By contrast, the twelve year old girl becomes fixated on the possibility that her missing father may have been living in Manhattan under an assumed name, working in the World Trade Center; and as a result, he may be among the “unrecovered” at ground zero. With the zeal of a modern-day Nancy Drew, she sets out to determine whether or not her father was killed on September 11th. Early in the film, she watches a documentary at school about the ritual origins of Halloween. She learns that “trick or treating” may have evolved from the ancient Celtic rite of Samhain when the spirits of those who died in the past year wander restlessly in search of bodies to inhabit. And she suspects that if her father was indeed killed on 9/11, then the most likely time for her to encounter his unrecovered spirit is on Halloween.

An obvious question: In what way(s) are the three stories “connected”? The audience (naturally) assumes that the narratives will eventually intersect; and many clues appear along the way suggesting that the answers to questions raised by one narrative strand may be found in one of the other two stories. Whether or not the characters really do cross paths with one another remains deeply (and intentionally) ambiguous, because the film is ultimately about the question : “What is and what isn’t, meaningfully connected post-9/11 in a fully globalized world?”

For the deeply paranoid conspiracy theorist, everything connects; there’s no such thing as a coincidence. For the composer, whose sensibility is dominated by detachment and irony, no two entities are inherently connected, except by virtue of the metaphors he devises in his art. This character is clearly an inhabitant of the digital age, an artist for whom the “cut and paste” icons on the computer constitute not just print commands, but a philosophy of life. At one point he declares “Cut and paste. I link, therefore I am.” Indeed, on one level, The Unrecovered is unabashedly a film about the nature of metaphor, which (as we learn from the composer’s video diary) derives from the Greek root “metapherein,” a transference of meaning which forges connections between otherwise disparate things or events). Ultimately The Unrecovered is about the way in which metaphor, post-9/11, is fed by meta-fear.

This helps explain why the composer seizes upon Edward Lorenz’s so-called Butterfly Effect (“Does the flap of a butterfly’s wings in Brazil set off a tornado in Texas?”) as the central metaphor for the way in which seemingly insignificant events in one isolated corner of a globalized world can generate major repercussions thousands of miles away. (Parenthetically, I might add that one of my chief ambitions in making this film has been to rescue the concept of “the butterfly effect” from the many banal and reductive uses popular culture has made of it in recent years.) And in an attempt to flesh out this metaphor, the composer performs a musical work by LaMonte Young in which a butterfly is turned loose in the performance area. When listeners complain that the butterfly makes no sounds, the composer objects strenuously, suggesting that it’s the audience’s responsibility to learn to hear the sounds the butterfly must surely-–at some decibel level--be making. “The tornado, that’s easy enough to recognize,” he argues, “but how do we learn to hear the sounds the butterfly makes when it flaps its wings?”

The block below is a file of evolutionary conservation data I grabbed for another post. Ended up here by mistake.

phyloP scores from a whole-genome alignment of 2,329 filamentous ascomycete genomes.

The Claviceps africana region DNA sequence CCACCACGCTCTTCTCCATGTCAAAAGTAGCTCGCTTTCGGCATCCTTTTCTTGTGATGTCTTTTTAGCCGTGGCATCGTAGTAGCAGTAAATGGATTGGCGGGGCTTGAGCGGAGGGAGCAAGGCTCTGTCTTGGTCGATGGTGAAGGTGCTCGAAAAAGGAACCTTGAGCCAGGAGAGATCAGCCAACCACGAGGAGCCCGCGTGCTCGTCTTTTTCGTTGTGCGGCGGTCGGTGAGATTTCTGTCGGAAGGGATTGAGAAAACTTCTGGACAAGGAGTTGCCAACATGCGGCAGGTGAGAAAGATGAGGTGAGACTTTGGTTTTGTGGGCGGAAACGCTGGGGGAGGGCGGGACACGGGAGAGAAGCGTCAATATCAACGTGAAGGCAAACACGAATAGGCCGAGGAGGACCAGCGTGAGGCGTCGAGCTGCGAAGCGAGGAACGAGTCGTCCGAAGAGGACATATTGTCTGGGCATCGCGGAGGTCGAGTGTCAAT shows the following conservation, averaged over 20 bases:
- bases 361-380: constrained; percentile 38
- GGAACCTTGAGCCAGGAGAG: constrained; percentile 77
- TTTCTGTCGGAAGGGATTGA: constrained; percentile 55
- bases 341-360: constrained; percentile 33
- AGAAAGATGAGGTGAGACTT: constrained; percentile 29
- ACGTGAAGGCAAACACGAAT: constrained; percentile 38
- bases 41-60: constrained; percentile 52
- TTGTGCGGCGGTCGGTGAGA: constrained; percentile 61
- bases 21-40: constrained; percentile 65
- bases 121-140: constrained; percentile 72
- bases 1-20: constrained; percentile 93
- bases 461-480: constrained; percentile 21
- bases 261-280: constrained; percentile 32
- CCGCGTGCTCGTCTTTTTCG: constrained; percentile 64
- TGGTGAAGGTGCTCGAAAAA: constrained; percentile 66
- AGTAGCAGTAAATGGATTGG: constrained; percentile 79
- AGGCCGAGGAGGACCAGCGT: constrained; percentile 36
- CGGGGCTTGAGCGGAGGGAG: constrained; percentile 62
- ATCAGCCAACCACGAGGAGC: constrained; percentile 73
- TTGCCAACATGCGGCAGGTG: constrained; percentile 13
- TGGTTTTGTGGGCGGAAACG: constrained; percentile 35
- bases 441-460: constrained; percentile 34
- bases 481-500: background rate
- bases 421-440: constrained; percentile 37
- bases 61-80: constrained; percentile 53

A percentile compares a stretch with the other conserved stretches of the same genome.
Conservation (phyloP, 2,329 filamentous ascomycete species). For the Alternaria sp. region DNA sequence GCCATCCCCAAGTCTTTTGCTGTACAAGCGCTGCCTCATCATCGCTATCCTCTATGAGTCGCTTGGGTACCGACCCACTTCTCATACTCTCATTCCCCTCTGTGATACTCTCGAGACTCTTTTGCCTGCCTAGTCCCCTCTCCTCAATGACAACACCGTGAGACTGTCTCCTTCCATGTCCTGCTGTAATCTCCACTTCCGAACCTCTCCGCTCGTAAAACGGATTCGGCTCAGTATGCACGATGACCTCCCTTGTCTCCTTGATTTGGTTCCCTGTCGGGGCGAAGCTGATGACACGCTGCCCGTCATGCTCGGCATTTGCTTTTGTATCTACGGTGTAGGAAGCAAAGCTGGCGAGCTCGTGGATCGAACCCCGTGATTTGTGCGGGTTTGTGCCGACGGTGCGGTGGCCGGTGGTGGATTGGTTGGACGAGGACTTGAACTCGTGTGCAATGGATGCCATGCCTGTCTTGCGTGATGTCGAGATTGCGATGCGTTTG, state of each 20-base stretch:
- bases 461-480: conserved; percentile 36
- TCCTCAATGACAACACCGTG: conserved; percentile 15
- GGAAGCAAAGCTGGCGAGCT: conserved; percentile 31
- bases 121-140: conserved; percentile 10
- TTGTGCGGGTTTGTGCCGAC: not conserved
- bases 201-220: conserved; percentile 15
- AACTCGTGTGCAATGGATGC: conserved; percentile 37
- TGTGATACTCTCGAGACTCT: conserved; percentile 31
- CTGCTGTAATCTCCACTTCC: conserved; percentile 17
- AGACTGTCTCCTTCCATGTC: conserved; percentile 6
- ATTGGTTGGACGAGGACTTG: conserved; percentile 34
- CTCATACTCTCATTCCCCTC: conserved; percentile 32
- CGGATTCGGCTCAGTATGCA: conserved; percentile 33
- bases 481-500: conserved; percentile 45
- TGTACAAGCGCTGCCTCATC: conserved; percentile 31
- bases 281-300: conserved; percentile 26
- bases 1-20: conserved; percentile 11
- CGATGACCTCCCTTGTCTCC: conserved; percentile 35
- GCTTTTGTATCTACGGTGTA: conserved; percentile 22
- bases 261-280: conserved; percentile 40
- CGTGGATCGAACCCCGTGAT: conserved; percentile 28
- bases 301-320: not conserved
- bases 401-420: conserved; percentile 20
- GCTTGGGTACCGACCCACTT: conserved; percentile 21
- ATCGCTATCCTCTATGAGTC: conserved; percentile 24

The question of what is and isn’t “connected” informs all aspects of this film-- its structure as well as its content. For example, quite deliberately, none of the action in The Unrecovered is set in Manhattan or Washington D.C.. This film is about characters whose connection to the events of 9/11 is entirely mediated by mass media. The Unrecovered evokes a world in which an actual visit to ground zero is likely to feel anti-climactic, a world in which the endlessly repeated, record-able , replay-able image of a thing is often destined to feel more authentic than the thing itself.

But… it also turns out that one of the characters may well be directly connected to one of the events that kept the nation in a state of rising anxiety in the weeks that followed September 11th. The conspiracy theorist (who dubs himself “The Bioevangelist”) becomes a self-professed avenging angel eager to speed-up the countdown toward “End Times.” There’s reason to suspect that this character may in fact be responsible for the anthrax deaths in October of 2001. Similarly, there’s also reason to suspect that the conspiracy theorist may be the twelve year old’s long-lost father.

The actual incidents of anthrax exposure began to mount in late October; and October 31, 2001 was probably the most anxiety-ridden night of trick or treating in recent memory. The Unrecovered reaches its emotional climax on Halloween, when the young girl–in- search-of-her -father does indeed experience an “encounter with the dead”--but not the encounter she had hoped for. The mental breakdown she suffers on Halloween night (when her identity appears to metamorphose into that of a teenage Palestinian suicide bomber) is designed to re-frame the film’s most central question in terms of the roots and branches of her family tree. Questions about “What is and what isn’t connected” morph into “Who is and isn’t related” in a post-911 world where the traditional notion of “roots” has given way to the more globalized concept of crisscrossing, globe-trotting “routes.”


Roger Copeland is Professor of Theater and Dance at Oberlin College in Ohio. His books include the widely used anthology, What Is Dance? and Merce Cunningham: The Modernizing of Modern Dance. His film Camera Obscura won the "Festival Award" at the Three Rivers Arts Festival in Pittsburgh in l985 and in 1989, Recorder, a video adaptation of his theater piece The Private Sector, was screened on WNET's "Independent Focus" series in New York City.